# 6.28: Inclined Pipes


In dredging inclined pipes occur in ladders of cutter suction dredgers and suction pipes of trailing suction hopper dredgers. On land inclined pipes occur going up and down slopes. So inclined pipes may have positive and negative inclination angles up to 45o. The question is, what is the influence of the inclination angle on the hydraulic gradient, on the Limit of Stationary Deposit Velocity (LSDV) and on the Limit Deposit Velocity (LDV). The effect of inclined pipes is expressed based on the length of the pipe, not the horizontal distance. A number of cases have to be distinguished.

## 6.28.1 Pure Carrier Liquid

First of all, the flow of pure carrier liquid. The equilibrium of forces on the liquid is:

$\ -\frac{\mathrm{dp}}{\mathrm{dx}} \cdot \mathrm{A} \cdot \mathrm{L}=\tau_{\mathrm{l}} \cdot \mathrm{O} \cdot \mathrm{L}+\rho_{\mathrm{l}} \cdot \mathrm{A} \cdot \mathrm{L} \cdot \mathrm{g} \cdot \sin (\theta)$

The hydraulic gradient can now be determined with:

$\ \mathrm{i}_{\mathrm{l}, \theta}=-\frac{\mathrm{d p}}{\mathrm{d x}} \cdot \frac{\mathrm{A} \cdot \mathrm{L}}{\rho_{\mathrm{l}} \cdot \mathrm{A} \cdot \mathrm{L} \cdot \mathrm{g}}=\frac{\tau_{\mathrm{l}} \cdot \mathrm{O} \cdot \mathrm{L}}{\rho_{\mathrm{l}} \cdot \mathrm{A} \cdot \mathrm{L} \cdot \mathrm{g}}+\frac{\rho_{\mathrm{l}} \cdot \mathrm{A} \cdot \mathrm{L} \cdot \mathrm{g} \cdot \sin (\theta)}{\rho_{\mathrm{l}} \cdot \mathrm{A} \cdot \mathrm{L} \cdot \mathrm{g}}=\mathrm{i}_{\mathrm{l}}+\sin (\theta)$

So apparently the hydraulic gradient increases with the sine of the inclination angle. Which also means that a downwards slope with a negative inclination angle gives a negative sine and thus a reduction of the hydraulic gradient. In this case the hydraulic gradient may even become negative.

## 6.28.2 Stationary Bed Regime

The equilibrium of forces on the layer of liquid above the bed is:

$\ -\frac{\mathrm{dp}}{\mathrm{dx}} \cdot \mathrm{A}_{1} \cdot \mathrm{L}=\tau_{1} \cdot \mathrm{O}_{1} \cdot \mathrm{L}+\tau_{12} \cdot \mathrm{O}_{12} \cdot \mathrm{L}+\rho_{\mathrm{l}} \cdot \mathrm{A}_{1} \cdot \mathrm{L} \cdot \mathrm{g} \cdot \sin (\theta)$

Since the bed is not moving, the friction between the bed and the pipe wall compensates for the weight component of the bed. The hydraulic gradient can now be determined with:

$\ \mathrm{i}_{\mathrm{m}, \mathrm{\theta}}=-\frac{\mathrm{d p}}{\mathrm{d x}} \cdot \frac{\mathrm{A}_{\mathrm{1}} \cdot \mathrm{L}}{\rho_{\mathrm{l}} \cdot \mathrm{A}_{\mathrm{1}} \cdot \mathrm{L} \cdot \mathrm{g}}=\frac{\tau_{1} \cdot \mathrm{O}_{\mathrm{1}} \cdot \mathrm{L}+\tau_{12} \cdot \mathrm{O}_{12} \cdot \mathrm{L}}{\rho_{\mathrm{l}} \cdot \mathrm{A}_{\mathrm{1}} \cdot \mathrm{L} \cdot \mathrm{g}}+\frac{\rho_{\mathrm{l}} \cdot \mathrm{A}_{1} \cdot \mathrm{L} \cdot \mathrm{g} \cdot \sin (\theta)}{\rho_{\mathrm{l}} \cdot \mathrm{A}_{1} \cdot \mathrm{L} \cdot \mathrm{g}}=\mathrm{i}_{\mathrm{m}}+\sin (\theta)$

Which is the hydraulic gradient of a stationary bed in a horizontal pipe plus the sine of the inclination angle. The weight of the solids do not give a contribution to the hydraulic gradient, since it is carried by the pipe wall.

## 6.28.3 Sliding Bed Regime

The equilibrium of forces on the layer of liquid above the bed is:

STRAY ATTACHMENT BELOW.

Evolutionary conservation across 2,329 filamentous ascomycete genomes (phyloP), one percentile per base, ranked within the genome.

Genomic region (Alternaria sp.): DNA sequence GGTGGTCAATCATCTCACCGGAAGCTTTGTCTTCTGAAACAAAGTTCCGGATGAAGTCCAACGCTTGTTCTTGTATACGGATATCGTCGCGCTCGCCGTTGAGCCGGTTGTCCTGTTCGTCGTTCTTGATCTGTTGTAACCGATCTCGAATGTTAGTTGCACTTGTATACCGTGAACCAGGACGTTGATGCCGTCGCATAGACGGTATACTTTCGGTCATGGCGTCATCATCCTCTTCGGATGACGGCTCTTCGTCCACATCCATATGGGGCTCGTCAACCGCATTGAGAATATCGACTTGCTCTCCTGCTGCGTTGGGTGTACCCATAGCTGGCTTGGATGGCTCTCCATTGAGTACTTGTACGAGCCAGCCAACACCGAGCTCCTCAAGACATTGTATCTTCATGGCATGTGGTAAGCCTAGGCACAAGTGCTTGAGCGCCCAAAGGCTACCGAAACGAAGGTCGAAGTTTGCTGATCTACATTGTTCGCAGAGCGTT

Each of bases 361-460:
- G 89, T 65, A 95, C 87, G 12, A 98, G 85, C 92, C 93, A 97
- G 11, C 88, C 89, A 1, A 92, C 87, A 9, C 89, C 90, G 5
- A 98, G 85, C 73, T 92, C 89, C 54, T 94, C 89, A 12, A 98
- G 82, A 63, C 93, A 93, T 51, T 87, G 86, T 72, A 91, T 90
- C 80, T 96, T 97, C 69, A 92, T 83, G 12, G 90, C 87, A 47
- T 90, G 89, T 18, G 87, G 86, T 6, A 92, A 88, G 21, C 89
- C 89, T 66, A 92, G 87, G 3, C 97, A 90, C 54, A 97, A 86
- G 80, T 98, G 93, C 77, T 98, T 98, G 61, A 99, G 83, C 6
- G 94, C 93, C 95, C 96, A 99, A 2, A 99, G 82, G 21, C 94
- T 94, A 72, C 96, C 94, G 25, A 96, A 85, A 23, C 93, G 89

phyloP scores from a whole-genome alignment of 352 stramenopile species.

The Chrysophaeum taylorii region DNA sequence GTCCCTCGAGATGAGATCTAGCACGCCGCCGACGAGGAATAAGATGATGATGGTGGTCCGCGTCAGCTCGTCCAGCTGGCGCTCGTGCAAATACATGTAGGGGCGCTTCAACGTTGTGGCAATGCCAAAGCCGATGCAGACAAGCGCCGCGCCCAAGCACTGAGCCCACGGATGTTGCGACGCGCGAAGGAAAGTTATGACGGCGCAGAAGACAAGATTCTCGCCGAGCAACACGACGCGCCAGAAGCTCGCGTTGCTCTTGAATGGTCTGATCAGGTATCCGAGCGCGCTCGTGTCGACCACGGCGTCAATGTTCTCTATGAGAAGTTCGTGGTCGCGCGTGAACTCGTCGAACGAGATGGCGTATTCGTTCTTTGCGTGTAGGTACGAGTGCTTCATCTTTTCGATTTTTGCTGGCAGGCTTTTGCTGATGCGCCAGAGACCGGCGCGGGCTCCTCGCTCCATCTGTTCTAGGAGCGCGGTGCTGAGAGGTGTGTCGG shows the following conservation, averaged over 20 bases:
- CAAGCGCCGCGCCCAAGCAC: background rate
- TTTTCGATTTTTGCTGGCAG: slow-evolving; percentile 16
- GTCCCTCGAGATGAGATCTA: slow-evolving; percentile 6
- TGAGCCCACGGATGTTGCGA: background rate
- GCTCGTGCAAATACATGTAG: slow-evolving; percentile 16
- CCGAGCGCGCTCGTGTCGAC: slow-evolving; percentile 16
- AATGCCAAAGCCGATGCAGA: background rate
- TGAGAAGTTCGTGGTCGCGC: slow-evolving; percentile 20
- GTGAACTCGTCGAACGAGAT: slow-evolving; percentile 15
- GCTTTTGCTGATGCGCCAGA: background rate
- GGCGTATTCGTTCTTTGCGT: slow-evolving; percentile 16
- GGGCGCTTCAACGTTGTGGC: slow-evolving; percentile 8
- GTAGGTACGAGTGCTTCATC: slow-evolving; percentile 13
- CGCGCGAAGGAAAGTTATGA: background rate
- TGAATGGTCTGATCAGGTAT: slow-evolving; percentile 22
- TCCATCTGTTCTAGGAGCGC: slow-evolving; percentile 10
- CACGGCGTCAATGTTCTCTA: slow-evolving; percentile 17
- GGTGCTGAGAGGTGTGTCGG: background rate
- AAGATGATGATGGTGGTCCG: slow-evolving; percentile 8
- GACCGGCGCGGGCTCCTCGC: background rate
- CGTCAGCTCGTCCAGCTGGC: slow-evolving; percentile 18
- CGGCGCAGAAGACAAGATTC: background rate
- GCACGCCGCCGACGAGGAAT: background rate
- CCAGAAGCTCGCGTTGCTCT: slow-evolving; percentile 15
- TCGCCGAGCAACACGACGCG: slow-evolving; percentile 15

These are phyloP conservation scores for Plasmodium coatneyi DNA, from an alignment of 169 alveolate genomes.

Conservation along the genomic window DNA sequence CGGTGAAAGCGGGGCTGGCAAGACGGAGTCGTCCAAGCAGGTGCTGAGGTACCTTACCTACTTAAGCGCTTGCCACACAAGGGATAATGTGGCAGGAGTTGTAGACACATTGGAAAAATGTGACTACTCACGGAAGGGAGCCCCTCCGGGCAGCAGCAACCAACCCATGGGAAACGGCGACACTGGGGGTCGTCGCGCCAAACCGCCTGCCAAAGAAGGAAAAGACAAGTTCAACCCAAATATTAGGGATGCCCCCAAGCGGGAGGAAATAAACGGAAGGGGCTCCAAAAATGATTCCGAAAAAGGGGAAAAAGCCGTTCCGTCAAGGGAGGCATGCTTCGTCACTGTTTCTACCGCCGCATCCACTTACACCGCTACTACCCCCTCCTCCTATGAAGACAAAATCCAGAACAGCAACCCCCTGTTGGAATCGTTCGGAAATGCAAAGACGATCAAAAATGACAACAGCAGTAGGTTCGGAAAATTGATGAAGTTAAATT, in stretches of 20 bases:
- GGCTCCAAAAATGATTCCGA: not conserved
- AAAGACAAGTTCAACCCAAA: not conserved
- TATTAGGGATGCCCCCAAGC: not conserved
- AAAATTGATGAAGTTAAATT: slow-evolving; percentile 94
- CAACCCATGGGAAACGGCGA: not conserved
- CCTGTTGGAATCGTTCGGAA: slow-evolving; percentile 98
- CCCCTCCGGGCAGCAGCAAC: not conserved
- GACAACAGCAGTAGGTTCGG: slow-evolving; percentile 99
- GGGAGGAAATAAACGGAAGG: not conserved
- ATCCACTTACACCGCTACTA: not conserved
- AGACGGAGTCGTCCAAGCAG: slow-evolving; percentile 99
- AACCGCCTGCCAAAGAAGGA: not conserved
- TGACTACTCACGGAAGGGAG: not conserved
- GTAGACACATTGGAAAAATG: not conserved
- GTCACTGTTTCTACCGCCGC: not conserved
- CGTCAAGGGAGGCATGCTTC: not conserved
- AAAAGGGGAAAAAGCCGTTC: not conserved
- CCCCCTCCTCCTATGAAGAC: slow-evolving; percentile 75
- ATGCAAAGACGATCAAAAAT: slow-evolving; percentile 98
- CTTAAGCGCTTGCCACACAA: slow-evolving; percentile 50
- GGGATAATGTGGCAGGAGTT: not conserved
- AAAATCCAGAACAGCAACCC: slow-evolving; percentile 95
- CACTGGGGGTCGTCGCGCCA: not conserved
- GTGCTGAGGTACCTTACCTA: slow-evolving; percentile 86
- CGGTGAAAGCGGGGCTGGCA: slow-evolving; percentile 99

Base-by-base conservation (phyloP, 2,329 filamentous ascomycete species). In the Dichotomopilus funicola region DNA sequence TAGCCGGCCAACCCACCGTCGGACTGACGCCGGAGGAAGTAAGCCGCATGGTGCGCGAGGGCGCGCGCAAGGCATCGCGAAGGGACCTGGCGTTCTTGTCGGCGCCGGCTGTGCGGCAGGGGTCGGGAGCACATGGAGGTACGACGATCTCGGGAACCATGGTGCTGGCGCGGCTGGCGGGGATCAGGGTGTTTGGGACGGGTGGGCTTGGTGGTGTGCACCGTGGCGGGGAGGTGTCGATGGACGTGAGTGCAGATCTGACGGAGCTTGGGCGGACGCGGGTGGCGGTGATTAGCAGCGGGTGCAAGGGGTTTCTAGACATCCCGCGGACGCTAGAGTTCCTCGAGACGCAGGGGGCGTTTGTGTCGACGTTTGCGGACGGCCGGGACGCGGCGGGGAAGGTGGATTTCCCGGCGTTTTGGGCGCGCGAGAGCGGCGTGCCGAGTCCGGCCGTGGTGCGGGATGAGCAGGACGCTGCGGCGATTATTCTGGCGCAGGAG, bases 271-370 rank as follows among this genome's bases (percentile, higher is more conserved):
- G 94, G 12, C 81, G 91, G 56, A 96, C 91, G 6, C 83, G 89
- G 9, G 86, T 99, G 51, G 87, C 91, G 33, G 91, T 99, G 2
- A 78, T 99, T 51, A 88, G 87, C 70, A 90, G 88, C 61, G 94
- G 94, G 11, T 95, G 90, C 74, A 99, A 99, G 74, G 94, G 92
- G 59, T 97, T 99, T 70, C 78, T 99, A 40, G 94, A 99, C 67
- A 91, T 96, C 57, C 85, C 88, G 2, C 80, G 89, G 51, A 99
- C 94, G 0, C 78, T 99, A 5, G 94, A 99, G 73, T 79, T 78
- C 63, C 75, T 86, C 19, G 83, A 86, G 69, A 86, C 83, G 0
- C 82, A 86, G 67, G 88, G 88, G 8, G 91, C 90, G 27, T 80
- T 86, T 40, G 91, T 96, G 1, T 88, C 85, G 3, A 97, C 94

$\ -\frac{\mathrm{dp}}{\mathrm{dx}} \cdot \mathrm{A}_{1} \cdot \mathrm{L}=\tau_{1} \cdot \mathrm{O}_{1} \cdot \mathrm{L}+\tau_{12} \cdot \mathrm{O}_{12} \cdot \mathrm{L}+\rho_{\mathrm{l}} \cdot \mathrm{A}_{1} \cdot \mathrm{L} \cdot \mathrm{g} \cdot \sin (\theta)$

The cross-section of the bed and the layer of liquid above the bed can be determined with:

$\ \mathrm{A}_{2}=\frac{\mathrm{C}_{\mathrm{v} \mathrm{s}}}{\mathrm{C}_{\mathrm{v} \mathrm{b}}} \cdot \mathrm{A} \quad\text{ and }\quad \mathrm{A}_{1}=\mathrm{A}-\mathrm{A}_{2}$

The weight of the bed, including pore water is:

$\ \begin{array}{left} \mathrm{W}_{\mathrm{b}} &=\rho_{\mathrm{b}} \cdot \mathrm{A}_{2} \cdot \mathrm{L} \cdot \mathrm{g}=\left(\rho_{\mathrm{s}} \cdot \mathrm{C}_{\mathrm{v} \mathrm{b}}+\rho_{\mathrm{l}} \cdot\left(\mathrm{1}-\mathrm{C}_{\mathrm{v} \mathrm{b}}\right)\right) \cdot \mathrm{A}_{2} \cdot \mathrm{L} \cdot \mathrm{g} \\ &=\left(\left(\rho_{\mathrm{s}}-\rho_{\mathrm{l}}\right) \cdot \mathrm{C}_{\mathrm{v} \mathrm{b}}+\rho_{\mathrm{l}}\right) \cdot \mathrm{A}_{2} \cdot \mathrm{L} \cdot \mathrm{g}=\rho_{\mathrm{l}} \cdot \mathrm{R}_{\mathrm{s d}} \cdot \mathrm{C}_{\mathrm{v} \mathrm{s}} \cdot \mathrm{A} \cdot \mathrm{L} \cdot \mathrm{g}+\rho_{\mathrm{l}} \cdot \mathrm{A}_{2} \cdot \mathrm{L} \cdot \mathrm{g} \end{array}$

The submerged weight of the bed can be determined with:

$\ \mathrm{w}_{\mathrm{b}, \mathrm{s}}=\left(\rho_{\mathrm{s}}-\rho_{\mathrm{l}}\right) \cdot \mathrm{C}_{\mathrm{v b}} \cdot \mathrm{A}_{2} \cdot \mathrm{L} \cdot \mathrm{g}=\rho_{\mathrm{l}} \cdot \mathrm{R}_{\mathrm{s d}} \cdot \mathrm{C}_{\mathrm{v s}} \cdot \mathrm{A} \cdot \mathrm{L} \cdot \mathrm{g}$

This gives for the equilibrium of forces on the bed:

$\ \begin{array}{left} -\frac{\mathrm{d p}}{\mathrm{d x}} \cdot \mathrm{A}_{2} \cdot \mathrm{L}=\tau_{2} \cdot \mathrm{O}_{2} \cdot \mathrm{L}-\tau_{12} \cdot \mathrm{O}_{12} \cdot \mathrm{L}+\mathrm{W}_{\mathrm{b}} \cdot \sin (\theta)+\mu_{\mathrm{s f}} \cdot \mathrm{W}_{\mathrm{b}, \mathrm{s}} \cdot \cos (\theta)\\ -\frac{\mathrm{d p}}{\mathrm{d x}} \cdot \mathrm{A}_{2} \cdot \mathrm{L}=\tau_{2} \cdot \mathrm{O}_{2} \cdot \mathrm{L}-\tau_{12} \cdot \mathrm{O}_{12} \cdot \mathrm{L}+\mathrm{W}_{\mathrm{b}, \mathrm{s}} \cdot \sin (\theta)+\mu_{\mathrm{s f}} \cdot \mathrm{W}_{\mathrm{b}, \mathrm{s}} \cdot \cos (\theta)+\rho_{\mathrm{l}} \cdot \mathrm{A}_{2} \cdot \mathrm{L} \cdot \mathrm{g} \cdot \sin (\theta)\end{array}$

For the whole pipe cross section, the two contributions can be added, giving: